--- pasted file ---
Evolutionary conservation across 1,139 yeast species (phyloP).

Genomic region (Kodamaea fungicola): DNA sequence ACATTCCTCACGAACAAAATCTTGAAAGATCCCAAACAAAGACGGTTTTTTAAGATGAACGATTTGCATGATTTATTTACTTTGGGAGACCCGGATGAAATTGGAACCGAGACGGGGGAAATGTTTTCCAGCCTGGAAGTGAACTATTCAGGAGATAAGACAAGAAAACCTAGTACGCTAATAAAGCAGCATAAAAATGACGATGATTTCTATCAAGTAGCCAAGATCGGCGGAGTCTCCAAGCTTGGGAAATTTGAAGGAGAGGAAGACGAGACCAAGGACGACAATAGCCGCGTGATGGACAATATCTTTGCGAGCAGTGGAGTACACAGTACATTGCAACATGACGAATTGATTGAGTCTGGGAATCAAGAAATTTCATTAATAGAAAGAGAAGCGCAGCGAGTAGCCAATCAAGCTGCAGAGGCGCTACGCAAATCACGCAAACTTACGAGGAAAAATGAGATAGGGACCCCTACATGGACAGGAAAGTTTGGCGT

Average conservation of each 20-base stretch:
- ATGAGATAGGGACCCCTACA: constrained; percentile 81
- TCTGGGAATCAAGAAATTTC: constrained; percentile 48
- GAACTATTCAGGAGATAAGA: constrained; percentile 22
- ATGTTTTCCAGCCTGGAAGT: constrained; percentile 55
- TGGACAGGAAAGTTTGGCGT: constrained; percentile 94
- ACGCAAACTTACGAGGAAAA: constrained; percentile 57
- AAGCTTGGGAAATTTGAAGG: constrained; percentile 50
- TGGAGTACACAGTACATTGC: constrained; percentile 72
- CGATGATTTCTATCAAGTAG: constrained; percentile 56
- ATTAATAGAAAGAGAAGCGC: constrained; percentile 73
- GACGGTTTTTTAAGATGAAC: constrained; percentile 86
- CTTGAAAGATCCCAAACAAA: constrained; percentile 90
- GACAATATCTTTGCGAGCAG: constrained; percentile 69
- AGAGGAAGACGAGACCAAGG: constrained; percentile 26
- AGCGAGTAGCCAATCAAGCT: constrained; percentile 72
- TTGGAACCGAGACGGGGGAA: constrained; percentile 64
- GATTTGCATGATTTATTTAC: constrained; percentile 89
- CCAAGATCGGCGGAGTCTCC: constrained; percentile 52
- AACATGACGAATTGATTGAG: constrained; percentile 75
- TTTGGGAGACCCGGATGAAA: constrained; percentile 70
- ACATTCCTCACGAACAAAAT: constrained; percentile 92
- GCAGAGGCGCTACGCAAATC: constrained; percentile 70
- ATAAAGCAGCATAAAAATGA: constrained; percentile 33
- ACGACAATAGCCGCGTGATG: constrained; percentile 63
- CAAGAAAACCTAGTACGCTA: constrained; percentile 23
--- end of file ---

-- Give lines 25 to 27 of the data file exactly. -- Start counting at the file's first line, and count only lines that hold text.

- GCAGAGGCGCTACGCAAATC: constrained; percentile 70
- ATAAAGCAGCATAAAAATGA: constrained; percentile 33
- ACGACAATAGCCGCGTGATG: constrained; percentile 63